“This study is the first to use CRISPR/Cas9-mediated gene editing to study the function of an insect salivary enzyme,” said Po-An Lin, a graduate student in entomology at Penn State and the lead author of the paper. “Using pharmacological, molecular, and physiological approaches, we were able to show that this salivary enzyme plays a key role in insect-induced stomatal closure and likely the reduction of several important defensive emissions.”

Indeed, the team — comprising experts in molecular biology, chemical ecology, plant physiology and entomology — found that GOX, secreted by the caterpillar onto leaves, causes stomatal closure in tomato plants within five minutes, and in both tomato and soybean plants for at least 48 hours. They also found that GOX inhibits the emission of several HIPVs during feeding, including (Z)-3-hexenol, (Z)-jasmone and (Z)-3-hexenyl acetate, which are important airborne signals in plant defenses. Interestingly, they did not find an effect of GOX on the cotton plants, which, the team said, suggests that the impacts of GOX on stomatal conductance is species dependent.

The team’s results appeared in the Jan. 18 issue of New Phytologist.

Lin noted that the fact that tomato fruitworm caterpillars evolved a salivary enzyme that inhibits emissions of defensive volatiles in certain species suggests the importance of plant airborne defenses in the evolution of insect herbivores.

“Given the ubiquity of HIPVs in plants, it is likely that traits which influence HIPVs have evolved broadly among insect herbivores,” he said.

Not only do these insects damage individual plants, but they also may render them less able to withstand climate change.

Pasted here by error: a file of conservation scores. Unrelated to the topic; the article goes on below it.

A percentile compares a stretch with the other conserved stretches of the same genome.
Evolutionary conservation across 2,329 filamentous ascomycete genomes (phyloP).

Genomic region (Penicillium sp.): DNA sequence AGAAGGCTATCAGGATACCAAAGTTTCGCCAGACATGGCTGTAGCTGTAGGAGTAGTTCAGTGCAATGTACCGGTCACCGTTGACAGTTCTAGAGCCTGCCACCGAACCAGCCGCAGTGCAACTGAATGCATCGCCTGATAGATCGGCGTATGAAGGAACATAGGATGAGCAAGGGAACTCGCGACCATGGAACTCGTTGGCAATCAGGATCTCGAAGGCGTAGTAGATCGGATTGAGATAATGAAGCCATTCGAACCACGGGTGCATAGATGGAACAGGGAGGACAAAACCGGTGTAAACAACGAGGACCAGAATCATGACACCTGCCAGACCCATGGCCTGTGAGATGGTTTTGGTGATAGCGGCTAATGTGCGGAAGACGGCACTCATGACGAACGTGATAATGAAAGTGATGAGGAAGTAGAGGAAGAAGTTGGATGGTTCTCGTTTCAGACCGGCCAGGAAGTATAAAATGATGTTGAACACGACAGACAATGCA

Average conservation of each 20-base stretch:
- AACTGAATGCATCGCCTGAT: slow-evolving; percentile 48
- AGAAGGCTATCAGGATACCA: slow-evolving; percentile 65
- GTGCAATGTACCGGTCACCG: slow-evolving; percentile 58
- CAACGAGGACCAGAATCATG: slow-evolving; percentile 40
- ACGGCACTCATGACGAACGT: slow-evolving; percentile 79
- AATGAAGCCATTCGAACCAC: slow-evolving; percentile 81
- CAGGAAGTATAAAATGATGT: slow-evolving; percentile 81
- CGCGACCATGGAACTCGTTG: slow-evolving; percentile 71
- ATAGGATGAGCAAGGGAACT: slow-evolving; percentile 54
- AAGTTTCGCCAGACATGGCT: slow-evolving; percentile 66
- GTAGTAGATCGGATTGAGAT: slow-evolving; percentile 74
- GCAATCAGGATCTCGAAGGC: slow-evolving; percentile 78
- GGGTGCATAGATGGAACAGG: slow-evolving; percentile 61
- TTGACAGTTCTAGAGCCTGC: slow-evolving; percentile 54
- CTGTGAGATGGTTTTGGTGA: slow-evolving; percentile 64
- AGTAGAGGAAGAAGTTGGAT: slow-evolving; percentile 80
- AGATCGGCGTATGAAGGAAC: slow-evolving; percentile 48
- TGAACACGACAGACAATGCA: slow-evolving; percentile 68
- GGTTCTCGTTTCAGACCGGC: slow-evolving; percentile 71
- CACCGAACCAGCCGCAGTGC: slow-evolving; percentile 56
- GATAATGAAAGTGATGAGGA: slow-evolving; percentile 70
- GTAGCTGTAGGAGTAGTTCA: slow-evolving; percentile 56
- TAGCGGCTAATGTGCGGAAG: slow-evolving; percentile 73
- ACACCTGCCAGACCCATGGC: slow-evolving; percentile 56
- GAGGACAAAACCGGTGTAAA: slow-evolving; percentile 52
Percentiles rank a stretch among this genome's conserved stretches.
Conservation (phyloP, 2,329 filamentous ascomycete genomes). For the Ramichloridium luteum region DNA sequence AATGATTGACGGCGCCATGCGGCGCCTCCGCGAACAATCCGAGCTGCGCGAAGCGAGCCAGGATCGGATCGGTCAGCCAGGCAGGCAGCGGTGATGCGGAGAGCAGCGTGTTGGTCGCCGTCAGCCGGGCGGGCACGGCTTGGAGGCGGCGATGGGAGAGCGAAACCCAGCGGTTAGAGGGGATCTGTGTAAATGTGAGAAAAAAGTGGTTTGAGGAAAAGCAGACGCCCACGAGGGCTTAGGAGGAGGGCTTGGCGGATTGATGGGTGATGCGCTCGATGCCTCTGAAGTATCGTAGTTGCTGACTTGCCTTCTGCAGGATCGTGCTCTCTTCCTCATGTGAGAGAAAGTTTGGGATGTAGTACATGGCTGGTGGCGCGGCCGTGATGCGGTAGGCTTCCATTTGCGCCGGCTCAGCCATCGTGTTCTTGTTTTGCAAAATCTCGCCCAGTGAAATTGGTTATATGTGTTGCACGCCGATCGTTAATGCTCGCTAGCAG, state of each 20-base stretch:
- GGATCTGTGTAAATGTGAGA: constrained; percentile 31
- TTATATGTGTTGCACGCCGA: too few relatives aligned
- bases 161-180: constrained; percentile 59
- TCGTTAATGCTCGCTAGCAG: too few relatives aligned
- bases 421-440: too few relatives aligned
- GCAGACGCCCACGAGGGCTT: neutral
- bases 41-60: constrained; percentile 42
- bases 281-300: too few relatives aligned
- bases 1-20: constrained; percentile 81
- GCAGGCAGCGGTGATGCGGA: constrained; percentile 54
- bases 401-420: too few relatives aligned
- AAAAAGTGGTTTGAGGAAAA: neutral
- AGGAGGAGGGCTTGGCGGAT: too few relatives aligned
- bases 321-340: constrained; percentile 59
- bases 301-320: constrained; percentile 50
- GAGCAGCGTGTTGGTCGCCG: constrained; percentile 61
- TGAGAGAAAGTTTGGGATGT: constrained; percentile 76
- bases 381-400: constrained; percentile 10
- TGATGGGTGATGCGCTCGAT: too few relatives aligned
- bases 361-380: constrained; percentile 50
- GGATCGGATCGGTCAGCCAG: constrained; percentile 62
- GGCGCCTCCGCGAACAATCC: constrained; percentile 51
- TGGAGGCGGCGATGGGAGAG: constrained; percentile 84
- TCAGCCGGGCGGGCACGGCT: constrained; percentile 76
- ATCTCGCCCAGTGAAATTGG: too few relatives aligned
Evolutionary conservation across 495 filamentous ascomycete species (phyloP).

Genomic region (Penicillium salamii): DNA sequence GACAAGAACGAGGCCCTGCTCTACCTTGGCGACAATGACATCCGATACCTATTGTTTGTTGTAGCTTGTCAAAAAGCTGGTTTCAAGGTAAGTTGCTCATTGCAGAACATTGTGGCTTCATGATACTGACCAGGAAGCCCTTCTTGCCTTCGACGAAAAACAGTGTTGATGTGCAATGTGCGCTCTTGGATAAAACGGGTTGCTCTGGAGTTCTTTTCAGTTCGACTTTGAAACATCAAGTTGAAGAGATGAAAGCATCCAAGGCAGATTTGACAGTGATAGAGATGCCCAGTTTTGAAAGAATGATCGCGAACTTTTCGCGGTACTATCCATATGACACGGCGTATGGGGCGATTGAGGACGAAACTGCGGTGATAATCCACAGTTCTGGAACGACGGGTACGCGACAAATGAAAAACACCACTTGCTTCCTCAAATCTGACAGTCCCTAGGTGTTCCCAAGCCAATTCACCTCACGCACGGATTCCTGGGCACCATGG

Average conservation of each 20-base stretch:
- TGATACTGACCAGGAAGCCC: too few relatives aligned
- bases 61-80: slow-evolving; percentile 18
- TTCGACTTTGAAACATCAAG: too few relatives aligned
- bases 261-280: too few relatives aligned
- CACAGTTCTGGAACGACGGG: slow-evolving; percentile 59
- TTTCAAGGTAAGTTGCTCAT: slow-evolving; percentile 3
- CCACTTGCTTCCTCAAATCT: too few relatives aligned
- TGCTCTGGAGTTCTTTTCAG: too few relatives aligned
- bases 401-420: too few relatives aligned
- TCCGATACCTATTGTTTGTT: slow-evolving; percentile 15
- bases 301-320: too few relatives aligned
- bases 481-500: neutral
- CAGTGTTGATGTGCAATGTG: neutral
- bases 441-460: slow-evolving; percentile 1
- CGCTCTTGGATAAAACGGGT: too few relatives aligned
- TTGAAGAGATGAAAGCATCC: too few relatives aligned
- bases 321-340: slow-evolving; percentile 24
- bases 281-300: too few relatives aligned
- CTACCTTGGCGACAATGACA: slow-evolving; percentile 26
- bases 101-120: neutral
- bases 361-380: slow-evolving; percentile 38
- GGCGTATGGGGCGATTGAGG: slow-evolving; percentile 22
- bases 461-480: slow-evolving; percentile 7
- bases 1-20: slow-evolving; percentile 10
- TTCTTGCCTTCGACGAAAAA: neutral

“Stomata are important organs of plants that not only detect and respond to environmental stressors, but also play a central role in plant growth,” said Felton. “Because stomata play an important role in regulating leaf temperature and leaf water content, our findings suggest that the control of stomatal opening by an insect could impact the plant’s response to elevated temperatures occurring with climate change and response to water deficiency.”

Other Penn State authors on the paper include Yintong Chen, graduate student in molecular, cellular and integrative biosciences; Chan Chin Heu, a former postdoctoral researcher; Nursyafiqi Bin Zainuddin, graduate student in entomology; Jagdeep Singh Sidhu, graduate student in horticulture; Michelle Peiffer, research support assistant in entomology; Ching-Wen Tan, postdoctoral scholar in entomology; Jared Ali, assistant professor of entomology; Jason L. Rasgon, professor of entomology and disease epidemiology; Jonathan Lynch, Distinguished Professor of Plant Science; and Charles T. Anderson, associate professor of biology. Also on the paper are Duverney Chaverra-Rodriguez, postdoctoral scholar, University of California, San Diego; Anjel Helms, assistant professor of chemical ecology, Texas A&M University; and Donghun Kim, assistant professor, Kyungpook National University.

The National Science Foundation, Agricultural and Food Research Initiative Program of the United States Department of Agriculture and a Hatch Project Grant supported this research.